I’m still so elated and riding high after medaling at the National Solo Dance Finals from a couple of weeks ago. Reflecting on my experience and lessons learned, I wanted to bring attention to a major challenge that I faced at nationals and also faced by many athletes- sports performance anxiety. I know all of my students have experienced it in some degree, whether it’s taking a skating test or performing your program or even just doing a run through in front of everyone at the rink. I wanted to address this because I’m not sure how many of you realize the importance of mental preparation for a competition and how it can greatly impact one’s performance. I want to share my experiences and help you all to learn how to better handle and reduce competitive stress.
Competing successfully is most challenging because it not only requires endless hours of hard work and practice but also mental aptitude and toughness. Learning to manage performance anxiety is very complicated even for experienced and elite athletes. Staying focused and calm is the most critical factor in skating a clean program. I’ve been competing for over ten years now and I still get so nervous and panicky at every test and competition.
According to Dr. Alan Goldberg, an internationally recognized expert in the field of performance enhancement and a consultant for Competitive Advantage, he explains that ‘getting good and going as far as possible as a skater in practice is 95% physical and 5% mental. However, once you skate onto the ice..., the percentages flip flop. Skating to your potential is now 95% mental and 5% physical!’. I can attest to this because if you’ve worked hard at practice and put in the countless hours to master your skills then the muscle memory will help you perform. But in order to skate your best, it’s important to not worry and be intimated by others and have self-confidence.
At nationals, I had to keep reminding myself that my extensive training had well prepared me for this final day. I had to stop obsessing about the outcome and the possible of failure and instead, remain positive and visualize success. I constantly told myself this even though it was so difficult to stay calm especially knowing I was competing against such top talents. To de-stress, I try to employ the following below strategies and techniques and you have to experiment and figure out which strategy works best for you.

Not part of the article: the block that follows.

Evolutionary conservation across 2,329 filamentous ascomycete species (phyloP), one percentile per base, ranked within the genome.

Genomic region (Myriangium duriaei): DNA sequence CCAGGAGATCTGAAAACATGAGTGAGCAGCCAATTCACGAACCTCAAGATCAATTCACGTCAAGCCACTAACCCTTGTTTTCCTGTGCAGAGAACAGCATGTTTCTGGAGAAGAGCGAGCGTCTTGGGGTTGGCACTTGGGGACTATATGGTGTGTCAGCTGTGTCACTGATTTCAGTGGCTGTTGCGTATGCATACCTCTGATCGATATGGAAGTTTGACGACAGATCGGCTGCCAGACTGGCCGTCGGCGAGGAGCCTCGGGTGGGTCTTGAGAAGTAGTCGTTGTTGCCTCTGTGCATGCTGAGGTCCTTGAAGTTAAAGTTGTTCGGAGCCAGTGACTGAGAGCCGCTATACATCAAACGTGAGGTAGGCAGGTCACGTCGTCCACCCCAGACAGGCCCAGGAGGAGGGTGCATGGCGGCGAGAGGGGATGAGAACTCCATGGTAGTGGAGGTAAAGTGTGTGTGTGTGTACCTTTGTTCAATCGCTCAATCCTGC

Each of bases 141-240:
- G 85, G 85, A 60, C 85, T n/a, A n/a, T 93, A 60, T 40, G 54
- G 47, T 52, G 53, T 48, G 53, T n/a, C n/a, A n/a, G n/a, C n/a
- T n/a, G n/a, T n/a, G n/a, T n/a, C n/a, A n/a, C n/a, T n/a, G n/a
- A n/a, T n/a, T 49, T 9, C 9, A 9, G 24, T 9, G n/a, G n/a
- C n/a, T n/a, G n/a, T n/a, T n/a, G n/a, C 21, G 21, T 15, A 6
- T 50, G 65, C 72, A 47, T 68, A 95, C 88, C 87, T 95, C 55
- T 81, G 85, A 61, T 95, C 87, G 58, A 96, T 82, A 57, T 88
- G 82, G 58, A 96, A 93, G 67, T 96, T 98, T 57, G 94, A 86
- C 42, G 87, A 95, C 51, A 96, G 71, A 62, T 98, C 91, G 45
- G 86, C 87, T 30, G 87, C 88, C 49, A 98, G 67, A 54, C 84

1) Be prepared. I avoid further stressful situations by making sure I arrive at my event an hour early before I compete. This way, I don’t have to rush and have plenty of time to prepare and run through my program.
2) Avoid distractions. My mom knows whenever I’m stress because I become irritable and moody and oftentimes I withdraw from conversation. She knows me well to leave me alone so I can concentrate on what I need to do and stay focus. The minutes leading up to competition before I go into the rink and warm-up, I like sitting alone and having my quiet time.
3) Listen to music. I first play my program music and visualize myself skating to my program and then I play it again when I do a run through off-ice during warm-up with my coach. Afterwards, I go back to the locker room and play pop or hip hop music to help quiet my mind and make me feel happy.
4) Talk to my coaches. During the time I’m standing behind the boards and getting ready to step on the ice to skate, my coaches try to lighten up things and tell each other jokes to help reduce my anxiety. Some of their jokes and comments are actually really funny that I get a good belly laugh.
5) I tell myself I can do this. I am prepared. I am good. I can win. These are the words I repeat to myself several times to help boost my confidence.
Being able to manage performance anxiety is also a predictor of how long you will be able to compete and enjoy the sport. You want to learn how to manage the stress before it potentially gets worse as you get older. I hope by discussing this issue will help you better manage competitive stress, develop mental toughness, and improve your performance. Hey, I hope my information can even help with any tasks that gives you anxiety, including major school exams, public speaking, performing in a show or recital,…